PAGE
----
Posted : 06/09/2021 2:56 pm
bobstro
(@bobstro)
Illustrious Member
Marlin 2 considerations
Posted by: @jsw

I'm assuming that it runs at least a very vanilla Marlin, from which (IIAC) the Prusa I3 series firmware was developed.

I believe the Prusa Mk3 firmware is based on Marlin 1.x. Support for 32 bit boards was greatly expanded in Marlin 2.x. I'm sure with an examination of the Prusa code, most of the basic settings can be implemented, but there may be some Prusa hardware-specific bits that are trickier or not in the Marlin 2 code base.

My experience has been in getting Marlin 2.x running on my Artillery Sidewinder. That required some tinkering but was nowhere near as difficult as I had expected. I only had to make adjustments in the config files, though. 

If you are good at hacking, you could either kludge in the features you wanted to the Marlin version, or add tweaks to get that board running on the Prusa version.

The Marlin code has a lot of Prusa references, so it might be a straightforward exercise. It would be interesting to see a Prusa i3 Mk3s+-something upgrade to replace the Einsy with a 32-bit board. I'm sure the developers would love to get out from under the limitations of the 8 bit board!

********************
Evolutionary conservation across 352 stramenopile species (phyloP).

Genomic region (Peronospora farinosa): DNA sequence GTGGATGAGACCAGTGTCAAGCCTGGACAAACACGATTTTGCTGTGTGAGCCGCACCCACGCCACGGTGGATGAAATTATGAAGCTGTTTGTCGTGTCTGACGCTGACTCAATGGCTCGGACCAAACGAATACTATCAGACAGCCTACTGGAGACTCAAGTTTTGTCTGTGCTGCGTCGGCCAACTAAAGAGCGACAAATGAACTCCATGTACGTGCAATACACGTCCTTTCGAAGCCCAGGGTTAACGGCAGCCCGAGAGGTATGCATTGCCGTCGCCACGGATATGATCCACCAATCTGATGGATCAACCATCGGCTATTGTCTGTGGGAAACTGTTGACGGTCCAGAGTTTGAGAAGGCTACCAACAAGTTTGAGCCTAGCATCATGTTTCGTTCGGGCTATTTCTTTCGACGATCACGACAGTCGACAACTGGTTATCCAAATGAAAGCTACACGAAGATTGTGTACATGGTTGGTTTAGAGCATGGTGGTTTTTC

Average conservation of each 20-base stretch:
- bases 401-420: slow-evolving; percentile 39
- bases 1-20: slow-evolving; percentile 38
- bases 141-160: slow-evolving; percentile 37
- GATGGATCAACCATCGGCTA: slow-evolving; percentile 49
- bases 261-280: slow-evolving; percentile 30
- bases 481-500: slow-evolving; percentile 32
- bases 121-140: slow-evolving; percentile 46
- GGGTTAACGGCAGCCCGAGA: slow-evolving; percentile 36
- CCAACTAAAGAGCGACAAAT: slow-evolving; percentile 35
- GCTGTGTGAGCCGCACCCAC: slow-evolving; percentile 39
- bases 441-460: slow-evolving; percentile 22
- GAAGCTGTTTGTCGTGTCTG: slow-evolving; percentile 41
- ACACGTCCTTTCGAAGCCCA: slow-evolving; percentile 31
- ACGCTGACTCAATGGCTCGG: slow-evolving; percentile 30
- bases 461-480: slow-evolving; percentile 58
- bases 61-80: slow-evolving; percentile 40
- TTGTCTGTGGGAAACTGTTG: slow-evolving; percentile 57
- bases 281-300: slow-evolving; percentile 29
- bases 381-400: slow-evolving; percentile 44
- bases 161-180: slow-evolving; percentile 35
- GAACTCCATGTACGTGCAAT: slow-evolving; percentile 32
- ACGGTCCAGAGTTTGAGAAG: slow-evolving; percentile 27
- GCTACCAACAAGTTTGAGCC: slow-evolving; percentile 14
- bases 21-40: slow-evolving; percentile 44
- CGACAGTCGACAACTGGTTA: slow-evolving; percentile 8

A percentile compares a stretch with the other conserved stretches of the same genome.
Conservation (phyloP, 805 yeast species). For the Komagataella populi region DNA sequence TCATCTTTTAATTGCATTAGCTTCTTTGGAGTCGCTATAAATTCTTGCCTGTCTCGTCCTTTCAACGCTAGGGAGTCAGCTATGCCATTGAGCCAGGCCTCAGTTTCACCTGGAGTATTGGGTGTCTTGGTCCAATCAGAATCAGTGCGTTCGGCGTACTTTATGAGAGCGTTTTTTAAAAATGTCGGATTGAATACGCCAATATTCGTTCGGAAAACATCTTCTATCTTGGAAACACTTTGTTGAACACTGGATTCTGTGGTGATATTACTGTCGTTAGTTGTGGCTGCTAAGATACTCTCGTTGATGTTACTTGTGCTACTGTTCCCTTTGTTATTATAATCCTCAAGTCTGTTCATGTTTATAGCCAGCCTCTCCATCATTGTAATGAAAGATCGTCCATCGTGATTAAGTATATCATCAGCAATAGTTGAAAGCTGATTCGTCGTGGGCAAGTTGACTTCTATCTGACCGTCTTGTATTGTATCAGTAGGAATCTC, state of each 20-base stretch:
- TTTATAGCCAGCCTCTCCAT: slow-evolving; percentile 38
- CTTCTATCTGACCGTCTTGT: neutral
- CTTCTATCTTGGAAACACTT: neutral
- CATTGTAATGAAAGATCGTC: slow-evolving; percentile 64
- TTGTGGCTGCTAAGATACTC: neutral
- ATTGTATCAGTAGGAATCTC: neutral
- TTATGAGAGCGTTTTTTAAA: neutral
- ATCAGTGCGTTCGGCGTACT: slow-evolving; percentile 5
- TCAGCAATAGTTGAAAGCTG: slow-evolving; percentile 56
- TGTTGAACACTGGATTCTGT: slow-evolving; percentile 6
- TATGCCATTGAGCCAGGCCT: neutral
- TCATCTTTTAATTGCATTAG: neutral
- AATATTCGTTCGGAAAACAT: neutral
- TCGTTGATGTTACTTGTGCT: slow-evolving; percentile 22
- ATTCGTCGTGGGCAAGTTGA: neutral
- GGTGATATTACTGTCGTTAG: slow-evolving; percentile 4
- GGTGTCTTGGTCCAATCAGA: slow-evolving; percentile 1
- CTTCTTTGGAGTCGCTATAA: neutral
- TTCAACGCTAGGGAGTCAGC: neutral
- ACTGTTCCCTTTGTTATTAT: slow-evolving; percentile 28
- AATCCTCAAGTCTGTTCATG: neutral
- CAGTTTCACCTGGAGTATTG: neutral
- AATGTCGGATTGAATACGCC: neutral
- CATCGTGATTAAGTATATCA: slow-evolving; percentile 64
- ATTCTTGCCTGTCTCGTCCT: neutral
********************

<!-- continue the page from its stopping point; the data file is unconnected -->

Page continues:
My notes and disclaimers on 3D printing and miscellaneous other tech projects
He is intelligent, but not experienced. His pattern indicates two dimensional thinking. -- Spock in Star Trek: The Wrath of Khan...
Posted : 06/09/2021 4:03 pm
Yveske
(@yveske)
Estimable Member
Support for Z-probe

Support for something like this (shouldn't be so fancy and pricey) to aid with rapid printbed change

 
Having problems with bed adhesion every morning......
Posted : 07/09/2021 4:56 am
cwbullet
(@cwbullet)
Illustrious Member
Correct

 

Posted by: @bobstro
Posted by: @jsw

I'm assuming that it runs at least a very vanilla Marlin, from which (IIAC) the Prusa I3 series firmware was developed.